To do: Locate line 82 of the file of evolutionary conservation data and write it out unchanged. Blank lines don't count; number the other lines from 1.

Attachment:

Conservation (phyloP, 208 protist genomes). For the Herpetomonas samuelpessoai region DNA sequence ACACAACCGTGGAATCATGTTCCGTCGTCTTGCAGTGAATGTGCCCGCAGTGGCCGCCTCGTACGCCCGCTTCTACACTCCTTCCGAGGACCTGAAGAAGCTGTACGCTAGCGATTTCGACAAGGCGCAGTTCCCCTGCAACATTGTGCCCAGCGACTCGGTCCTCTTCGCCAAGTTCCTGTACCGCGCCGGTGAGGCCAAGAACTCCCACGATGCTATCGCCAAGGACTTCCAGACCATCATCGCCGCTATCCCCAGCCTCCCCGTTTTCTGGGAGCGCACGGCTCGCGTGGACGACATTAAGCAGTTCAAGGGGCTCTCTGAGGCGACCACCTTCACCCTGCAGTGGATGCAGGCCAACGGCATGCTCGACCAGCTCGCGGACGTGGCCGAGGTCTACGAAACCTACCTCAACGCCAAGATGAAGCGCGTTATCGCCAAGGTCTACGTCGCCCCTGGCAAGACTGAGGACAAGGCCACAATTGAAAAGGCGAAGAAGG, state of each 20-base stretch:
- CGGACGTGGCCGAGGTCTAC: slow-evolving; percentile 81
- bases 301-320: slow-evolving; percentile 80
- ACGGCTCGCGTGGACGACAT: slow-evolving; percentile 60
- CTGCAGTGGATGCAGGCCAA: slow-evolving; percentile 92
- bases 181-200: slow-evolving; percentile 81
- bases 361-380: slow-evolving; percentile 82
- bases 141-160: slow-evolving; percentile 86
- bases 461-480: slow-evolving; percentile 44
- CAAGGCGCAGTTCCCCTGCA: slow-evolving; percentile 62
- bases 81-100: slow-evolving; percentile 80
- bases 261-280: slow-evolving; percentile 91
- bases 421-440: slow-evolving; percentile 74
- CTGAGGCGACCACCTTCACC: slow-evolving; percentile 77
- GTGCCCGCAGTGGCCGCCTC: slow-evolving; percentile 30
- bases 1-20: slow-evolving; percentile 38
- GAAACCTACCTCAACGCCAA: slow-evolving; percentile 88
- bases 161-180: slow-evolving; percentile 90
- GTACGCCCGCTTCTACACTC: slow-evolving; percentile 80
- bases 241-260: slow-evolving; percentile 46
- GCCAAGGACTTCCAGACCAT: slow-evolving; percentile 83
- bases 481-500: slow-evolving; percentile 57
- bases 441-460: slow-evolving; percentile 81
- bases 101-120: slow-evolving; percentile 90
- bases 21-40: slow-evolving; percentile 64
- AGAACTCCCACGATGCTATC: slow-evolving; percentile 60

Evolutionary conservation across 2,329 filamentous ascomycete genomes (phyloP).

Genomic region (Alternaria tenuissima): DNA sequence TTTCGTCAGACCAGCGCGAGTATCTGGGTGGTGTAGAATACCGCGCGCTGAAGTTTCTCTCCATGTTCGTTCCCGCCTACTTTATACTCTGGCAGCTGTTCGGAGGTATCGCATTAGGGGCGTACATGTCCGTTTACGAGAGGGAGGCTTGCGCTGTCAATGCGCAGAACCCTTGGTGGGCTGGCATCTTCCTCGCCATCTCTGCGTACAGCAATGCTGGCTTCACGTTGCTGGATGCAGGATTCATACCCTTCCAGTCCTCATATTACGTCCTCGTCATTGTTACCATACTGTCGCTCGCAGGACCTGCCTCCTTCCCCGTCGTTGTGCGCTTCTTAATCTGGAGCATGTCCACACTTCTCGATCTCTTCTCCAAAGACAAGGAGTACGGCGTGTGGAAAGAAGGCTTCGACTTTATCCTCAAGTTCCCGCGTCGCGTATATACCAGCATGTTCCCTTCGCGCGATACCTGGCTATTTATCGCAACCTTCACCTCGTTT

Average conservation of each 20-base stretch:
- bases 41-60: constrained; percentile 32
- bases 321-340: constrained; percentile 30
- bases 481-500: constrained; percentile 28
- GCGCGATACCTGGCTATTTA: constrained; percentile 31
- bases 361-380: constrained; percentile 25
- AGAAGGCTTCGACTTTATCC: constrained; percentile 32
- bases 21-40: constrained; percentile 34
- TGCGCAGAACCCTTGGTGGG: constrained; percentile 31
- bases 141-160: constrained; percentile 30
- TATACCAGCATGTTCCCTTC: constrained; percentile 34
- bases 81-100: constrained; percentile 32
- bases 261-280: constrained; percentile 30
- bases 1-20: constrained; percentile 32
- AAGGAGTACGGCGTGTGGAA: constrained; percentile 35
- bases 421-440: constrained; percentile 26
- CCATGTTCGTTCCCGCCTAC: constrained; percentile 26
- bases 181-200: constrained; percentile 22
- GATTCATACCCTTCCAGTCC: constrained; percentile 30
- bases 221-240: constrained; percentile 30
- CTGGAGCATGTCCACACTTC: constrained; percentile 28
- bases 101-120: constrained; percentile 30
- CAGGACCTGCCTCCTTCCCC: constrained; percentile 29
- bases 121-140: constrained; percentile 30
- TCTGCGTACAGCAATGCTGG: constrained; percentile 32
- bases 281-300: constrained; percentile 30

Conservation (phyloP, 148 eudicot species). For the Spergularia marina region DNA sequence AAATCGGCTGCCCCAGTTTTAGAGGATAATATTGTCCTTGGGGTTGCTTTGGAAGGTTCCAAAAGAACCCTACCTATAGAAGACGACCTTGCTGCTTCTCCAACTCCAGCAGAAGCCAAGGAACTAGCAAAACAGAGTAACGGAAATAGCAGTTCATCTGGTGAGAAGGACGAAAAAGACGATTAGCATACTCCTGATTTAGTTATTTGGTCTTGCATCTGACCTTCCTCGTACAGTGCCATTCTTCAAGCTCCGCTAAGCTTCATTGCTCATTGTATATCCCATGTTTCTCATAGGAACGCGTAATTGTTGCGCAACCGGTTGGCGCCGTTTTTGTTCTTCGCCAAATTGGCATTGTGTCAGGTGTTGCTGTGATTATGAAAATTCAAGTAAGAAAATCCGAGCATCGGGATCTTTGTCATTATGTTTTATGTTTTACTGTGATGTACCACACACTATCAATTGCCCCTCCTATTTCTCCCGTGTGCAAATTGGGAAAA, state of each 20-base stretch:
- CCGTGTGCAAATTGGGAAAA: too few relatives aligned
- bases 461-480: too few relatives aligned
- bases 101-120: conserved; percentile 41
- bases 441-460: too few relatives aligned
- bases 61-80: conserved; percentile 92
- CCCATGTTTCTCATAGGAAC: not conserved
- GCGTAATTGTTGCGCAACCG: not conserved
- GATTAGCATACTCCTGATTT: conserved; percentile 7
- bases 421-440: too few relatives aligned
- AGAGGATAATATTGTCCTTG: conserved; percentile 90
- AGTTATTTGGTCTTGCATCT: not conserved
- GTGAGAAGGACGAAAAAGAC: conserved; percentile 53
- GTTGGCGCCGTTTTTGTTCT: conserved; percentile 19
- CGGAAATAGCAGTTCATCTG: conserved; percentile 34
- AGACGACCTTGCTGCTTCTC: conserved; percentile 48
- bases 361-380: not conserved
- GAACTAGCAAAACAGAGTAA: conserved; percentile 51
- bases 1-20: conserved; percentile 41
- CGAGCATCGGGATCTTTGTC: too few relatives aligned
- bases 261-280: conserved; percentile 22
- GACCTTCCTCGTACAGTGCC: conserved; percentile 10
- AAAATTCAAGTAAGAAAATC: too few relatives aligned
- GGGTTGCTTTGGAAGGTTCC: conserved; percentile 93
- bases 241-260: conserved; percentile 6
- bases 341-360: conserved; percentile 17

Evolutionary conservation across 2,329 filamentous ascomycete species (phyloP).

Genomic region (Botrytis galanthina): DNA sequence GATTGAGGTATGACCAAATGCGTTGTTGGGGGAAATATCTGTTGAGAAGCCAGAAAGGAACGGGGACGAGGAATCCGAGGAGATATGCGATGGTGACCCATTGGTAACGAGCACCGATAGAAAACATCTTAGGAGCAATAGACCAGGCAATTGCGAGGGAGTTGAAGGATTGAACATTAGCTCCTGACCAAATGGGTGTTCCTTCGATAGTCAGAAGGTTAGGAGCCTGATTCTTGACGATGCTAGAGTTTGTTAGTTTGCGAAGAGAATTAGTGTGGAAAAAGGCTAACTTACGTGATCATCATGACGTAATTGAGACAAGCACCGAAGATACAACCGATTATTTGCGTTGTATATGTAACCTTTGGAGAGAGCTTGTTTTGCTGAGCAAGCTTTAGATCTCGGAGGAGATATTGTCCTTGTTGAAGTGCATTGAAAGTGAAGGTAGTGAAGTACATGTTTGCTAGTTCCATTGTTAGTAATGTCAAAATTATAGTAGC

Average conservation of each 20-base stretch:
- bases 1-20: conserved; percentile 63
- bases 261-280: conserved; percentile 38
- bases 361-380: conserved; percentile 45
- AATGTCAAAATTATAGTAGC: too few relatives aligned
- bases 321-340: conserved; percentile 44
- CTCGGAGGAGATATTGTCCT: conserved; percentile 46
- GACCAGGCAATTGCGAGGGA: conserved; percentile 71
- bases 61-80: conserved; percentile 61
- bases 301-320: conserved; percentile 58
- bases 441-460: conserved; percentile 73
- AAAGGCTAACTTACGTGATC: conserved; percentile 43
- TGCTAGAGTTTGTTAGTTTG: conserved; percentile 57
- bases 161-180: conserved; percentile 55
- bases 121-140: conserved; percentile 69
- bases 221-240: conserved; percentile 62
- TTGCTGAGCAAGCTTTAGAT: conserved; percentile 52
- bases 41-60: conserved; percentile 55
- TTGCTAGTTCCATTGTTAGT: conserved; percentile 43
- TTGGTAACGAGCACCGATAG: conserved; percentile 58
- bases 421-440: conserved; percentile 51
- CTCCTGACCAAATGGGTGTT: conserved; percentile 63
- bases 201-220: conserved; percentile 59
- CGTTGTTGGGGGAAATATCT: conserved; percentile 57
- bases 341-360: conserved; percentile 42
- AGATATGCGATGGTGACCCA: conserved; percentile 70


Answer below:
Genomic region (Botrytis galanthina): DNA sequence GATTGAGGTATGACCAAATGCGTTGTTGGGGGAAATATCTGTTGAGAAGCCAGAAAGGAACGGGGACGAGGAATCCGAGGAGATATGCGATGGTGACCCATTGGTAACGAGCACCGATAGAAAACATCTTAGGAGCAATAGACCAGGCAATTGCGAGGGAGTTGAAGGATTGAACATTAGCTCCTGACCAAATGGGTGTTCCTTCGATAGTCAGAAGGTTAGGAGCCTGATTCTTGACGATGCTAGAGTTTGTTAGTTTGCGAAGAGAATTAGTGTGGAAAAAGGCTAACTTACGTGATCATCATGACGTAATTGAGACAAGCACCGAAGATACAACCGATTATTTGCGTTGTATATGTAACCTTTGGAGAGAGCTTGTTTTGCTGAGCAAGCTTTAGATCTCGGAGGAGATATTGTCCTTGTTGAAGTGCATTGAAAGTGAAGGTAGTGAAGTACATGTTTGCTAGTTCCATTGTTAGTAATGTCAAAATTATAGTAGC